Will the parties build enough trust to bind themselves in to an agreed reform programme before the election to enable them to work together after the election?I have argued for some six months and more that the Liberal Democrats should be in the forefront of a campaign for voting and constitutional reform and that to enable this to happen a cross-party Convention needs to be established. The aim being to agree a progressive reform programme say by early 2018.
So I am delighted that the SNP, Greens and Welsh nationalists have united to call for an electoral pact with Labour and the Liberal Democrats to agree sweeping changes to the voting system for Westminster elections.
In a letter published in The Independent on Sunday, the leaders of the three left-of-centre parties call for an agreement on electoral reform to be included in each of their manifestos in 2020.
In the letter, the SNP leader in Westminster, the parliamentary leader of Plaid Cymru, and the Green MP Caroline Lucas welcome the talks that seem to be going on between Labour and the Liberal Democrats. Although I have read somewhere that Tim Farron has downplayed them!.
The three MPs write :
“By working together we believe it’s possible to transform British politics – and that a fairer voting system will help deliver a fairer Britain.
“We would like to see Labour, the Liberal Democrats and the parties we represent joining together at the next general election in a joint manifesto pledge to introduce proportional representation for the House of Commons. This would give every voter a say in future elections and provide a mandate for the early introduction of legislation.”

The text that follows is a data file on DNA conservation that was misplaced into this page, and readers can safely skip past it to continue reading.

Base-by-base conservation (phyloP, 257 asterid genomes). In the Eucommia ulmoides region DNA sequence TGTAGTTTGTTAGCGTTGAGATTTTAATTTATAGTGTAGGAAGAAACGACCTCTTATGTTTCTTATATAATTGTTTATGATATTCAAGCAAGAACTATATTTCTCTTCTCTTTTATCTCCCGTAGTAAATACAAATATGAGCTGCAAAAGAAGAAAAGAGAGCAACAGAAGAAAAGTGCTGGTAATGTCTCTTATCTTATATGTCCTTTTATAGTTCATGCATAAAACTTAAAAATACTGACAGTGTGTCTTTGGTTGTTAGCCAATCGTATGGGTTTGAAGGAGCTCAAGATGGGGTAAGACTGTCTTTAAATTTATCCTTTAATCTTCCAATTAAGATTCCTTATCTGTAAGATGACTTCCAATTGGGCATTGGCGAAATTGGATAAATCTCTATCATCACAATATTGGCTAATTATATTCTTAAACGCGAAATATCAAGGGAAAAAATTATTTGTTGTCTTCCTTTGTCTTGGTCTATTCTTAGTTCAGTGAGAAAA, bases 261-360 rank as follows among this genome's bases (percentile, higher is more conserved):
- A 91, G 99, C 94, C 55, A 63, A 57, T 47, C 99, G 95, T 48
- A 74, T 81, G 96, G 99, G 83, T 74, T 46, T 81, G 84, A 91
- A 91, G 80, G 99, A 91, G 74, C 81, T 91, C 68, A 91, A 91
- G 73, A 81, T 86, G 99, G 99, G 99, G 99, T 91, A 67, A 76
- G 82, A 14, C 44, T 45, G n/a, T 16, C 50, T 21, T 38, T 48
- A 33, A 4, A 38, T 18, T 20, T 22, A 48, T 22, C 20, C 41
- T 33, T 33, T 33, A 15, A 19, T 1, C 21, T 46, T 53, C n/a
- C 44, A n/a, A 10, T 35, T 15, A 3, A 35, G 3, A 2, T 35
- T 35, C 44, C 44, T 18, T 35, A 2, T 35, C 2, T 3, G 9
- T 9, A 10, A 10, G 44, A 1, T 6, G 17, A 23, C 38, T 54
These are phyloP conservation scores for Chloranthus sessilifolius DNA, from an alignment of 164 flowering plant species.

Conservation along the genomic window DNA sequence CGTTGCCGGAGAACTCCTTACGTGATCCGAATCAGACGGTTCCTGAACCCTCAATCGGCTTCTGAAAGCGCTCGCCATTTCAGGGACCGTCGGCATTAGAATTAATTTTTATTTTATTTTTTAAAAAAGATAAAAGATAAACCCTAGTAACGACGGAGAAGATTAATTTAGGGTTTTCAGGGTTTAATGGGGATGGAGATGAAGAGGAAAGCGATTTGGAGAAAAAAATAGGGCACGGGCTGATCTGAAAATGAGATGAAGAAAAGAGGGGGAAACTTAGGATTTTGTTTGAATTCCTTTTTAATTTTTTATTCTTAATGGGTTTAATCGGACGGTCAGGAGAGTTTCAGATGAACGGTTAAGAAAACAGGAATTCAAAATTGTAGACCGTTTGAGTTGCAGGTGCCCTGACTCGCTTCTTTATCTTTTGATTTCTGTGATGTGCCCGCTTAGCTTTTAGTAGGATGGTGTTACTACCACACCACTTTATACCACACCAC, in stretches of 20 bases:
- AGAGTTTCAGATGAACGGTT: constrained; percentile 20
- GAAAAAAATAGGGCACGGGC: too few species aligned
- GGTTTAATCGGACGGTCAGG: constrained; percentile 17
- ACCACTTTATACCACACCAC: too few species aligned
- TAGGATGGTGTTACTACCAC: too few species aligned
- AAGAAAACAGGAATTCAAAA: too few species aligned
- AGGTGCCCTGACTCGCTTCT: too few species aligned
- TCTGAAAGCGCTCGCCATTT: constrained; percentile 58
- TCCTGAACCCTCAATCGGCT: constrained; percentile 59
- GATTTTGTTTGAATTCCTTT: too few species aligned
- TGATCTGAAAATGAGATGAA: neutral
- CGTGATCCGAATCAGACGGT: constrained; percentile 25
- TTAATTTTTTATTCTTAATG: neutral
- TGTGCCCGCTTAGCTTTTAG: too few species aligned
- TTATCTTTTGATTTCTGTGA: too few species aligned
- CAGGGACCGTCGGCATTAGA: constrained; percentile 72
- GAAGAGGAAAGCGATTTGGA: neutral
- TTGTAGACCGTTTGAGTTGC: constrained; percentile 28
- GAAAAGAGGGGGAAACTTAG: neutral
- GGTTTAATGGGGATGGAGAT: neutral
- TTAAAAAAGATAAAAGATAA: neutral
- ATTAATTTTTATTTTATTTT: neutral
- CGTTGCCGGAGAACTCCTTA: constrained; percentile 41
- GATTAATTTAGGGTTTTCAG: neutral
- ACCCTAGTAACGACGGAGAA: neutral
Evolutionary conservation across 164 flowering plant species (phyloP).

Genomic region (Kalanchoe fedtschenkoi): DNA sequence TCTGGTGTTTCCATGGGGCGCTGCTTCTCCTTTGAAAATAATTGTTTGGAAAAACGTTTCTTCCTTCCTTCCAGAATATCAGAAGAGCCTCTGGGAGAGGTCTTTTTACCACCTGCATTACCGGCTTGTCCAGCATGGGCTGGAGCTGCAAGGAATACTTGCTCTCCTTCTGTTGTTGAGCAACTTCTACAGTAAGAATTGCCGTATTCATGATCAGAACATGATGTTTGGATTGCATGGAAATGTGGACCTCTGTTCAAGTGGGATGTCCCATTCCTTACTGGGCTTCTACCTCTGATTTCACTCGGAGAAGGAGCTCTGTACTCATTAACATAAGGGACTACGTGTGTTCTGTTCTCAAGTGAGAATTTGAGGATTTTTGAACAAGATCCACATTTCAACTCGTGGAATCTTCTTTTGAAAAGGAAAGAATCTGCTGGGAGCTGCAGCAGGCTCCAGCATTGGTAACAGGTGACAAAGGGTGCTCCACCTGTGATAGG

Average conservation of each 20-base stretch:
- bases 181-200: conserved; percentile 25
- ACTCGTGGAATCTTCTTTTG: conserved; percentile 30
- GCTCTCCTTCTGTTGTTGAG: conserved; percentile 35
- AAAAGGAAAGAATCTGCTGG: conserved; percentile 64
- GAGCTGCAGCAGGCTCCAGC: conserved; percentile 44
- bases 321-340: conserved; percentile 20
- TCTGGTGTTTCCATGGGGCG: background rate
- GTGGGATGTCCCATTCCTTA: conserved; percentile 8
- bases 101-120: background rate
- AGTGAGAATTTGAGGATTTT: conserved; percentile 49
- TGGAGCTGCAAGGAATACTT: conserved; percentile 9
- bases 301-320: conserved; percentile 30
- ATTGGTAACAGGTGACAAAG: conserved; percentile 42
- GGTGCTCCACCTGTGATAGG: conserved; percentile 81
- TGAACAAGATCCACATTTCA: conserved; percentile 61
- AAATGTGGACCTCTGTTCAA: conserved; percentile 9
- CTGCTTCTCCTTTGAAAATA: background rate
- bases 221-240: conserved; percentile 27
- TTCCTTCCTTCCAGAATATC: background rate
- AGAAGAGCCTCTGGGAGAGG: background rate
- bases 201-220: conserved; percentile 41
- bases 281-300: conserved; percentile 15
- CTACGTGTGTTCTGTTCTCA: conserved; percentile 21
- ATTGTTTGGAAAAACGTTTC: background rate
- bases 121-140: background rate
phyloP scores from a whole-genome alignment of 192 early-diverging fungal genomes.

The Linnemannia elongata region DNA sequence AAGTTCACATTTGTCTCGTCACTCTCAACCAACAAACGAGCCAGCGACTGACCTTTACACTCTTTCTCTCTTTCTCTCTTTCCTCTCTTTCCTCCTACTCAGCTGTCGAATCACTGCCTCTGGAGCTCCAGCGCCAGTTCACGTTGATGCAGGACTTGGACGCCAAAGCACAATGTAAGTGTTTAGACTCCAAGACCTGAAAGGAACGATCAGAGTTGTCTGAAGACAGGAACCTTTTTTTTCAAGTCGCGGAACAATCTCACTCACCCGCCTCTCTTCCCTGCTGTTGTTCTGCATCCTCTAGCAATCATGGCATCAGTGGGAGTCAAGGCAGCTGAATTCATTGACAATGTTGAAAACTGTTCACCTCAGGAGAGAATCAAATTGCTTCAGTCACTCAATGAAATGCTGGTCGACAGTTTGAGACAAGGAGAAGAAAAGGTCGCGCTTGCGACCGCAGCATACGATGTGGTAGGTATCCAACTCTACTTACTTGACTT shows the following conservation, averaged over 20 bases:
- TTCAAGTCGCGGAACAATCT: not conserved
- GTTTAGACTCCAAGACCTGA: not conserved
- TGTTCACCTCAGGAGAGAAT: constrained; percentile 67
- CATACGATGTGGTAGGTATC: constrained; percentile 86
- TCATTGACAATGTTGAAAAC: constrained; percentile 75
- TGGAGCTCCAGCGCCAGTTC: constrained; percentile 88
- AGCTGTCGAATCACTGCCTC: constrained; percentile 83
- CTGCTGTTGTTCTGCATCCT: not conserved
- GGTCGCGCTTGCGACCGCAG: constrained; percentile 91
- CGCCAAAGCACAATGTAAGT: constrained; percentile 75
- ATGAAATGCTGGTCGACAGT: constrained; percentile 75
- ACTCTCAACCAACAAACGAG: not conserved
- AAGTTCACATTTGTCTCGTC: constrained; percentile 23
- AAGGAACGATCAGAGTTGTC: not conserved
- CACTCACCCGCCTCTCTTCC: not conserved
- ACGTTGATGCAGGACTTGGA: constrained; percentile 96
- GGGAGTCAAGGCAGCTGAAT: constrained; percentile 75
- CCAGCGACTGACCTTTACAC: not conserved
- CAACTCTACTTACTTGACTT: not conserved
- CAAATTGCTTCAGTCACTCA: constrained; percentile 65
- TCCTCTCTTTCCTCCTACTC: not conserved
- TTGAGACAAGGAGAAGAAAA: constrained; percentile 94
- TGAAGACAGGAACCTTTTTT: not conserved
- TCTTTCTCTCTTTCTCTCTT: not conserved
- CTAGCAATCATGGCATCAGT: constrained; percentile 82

The three MPs pledge to work with other party leaders further “about how this pledge can be achieved”.
But what are the views of the other party leaders?
He has admitted that he is “open” to an electoral pact with other parties to force through electoral reform.
Asked if he would be willing to talk to the Liberal Democrats and other parties about agreeing changes to the voting system, the Labour leader said he “could be”. But pressed whether he was open to it, he replied: “Obviously.”
Well it is reported that Tim’s aides are talking to a Labour MP, someone who is a close ally of Mr Corbyn and who is acting as a conduit between the two leaders. .
A senior Lib Dem source!! Said “Tim has always said electoral reform is a key part of reshaping British politics. He will work with anyone, in all parties and none, to deliver that.”
It is also claimed that the Liberal Democrats are understood to want a respected elder statesman in the Labour Party to take on a formal role as a go-between between the parties.
UkIP also backs electoral reform, but is unlikely to enter into a pact with Labour or the Liberal Democrats.
One senior figure who has raised over recent months the need for a progressive alliance and a cross-party constitutional convention and last week in a post on this blog is David Owen. I found his post constructive as to the way forward.
‘Labour can win the next election in 2020 – but only through a “progressive alliance”. But this demands realistic compromises from Corbyn, the party conference, the National Executive Committee and the PLP. It means creating a constitutional convention in 2017 alongside the SNP (the likeliest next-biggest party), the Liberal Democrats (if they will change their policy on a market in health), Plaid Cymru, the Green Party and any MPs from Northern Ireland. Agreed reforms in their respective manifestos could then be legislated on in the first session of parliament.’
The question now is Will the Wagon roll?!
Two earlier posts on this blog: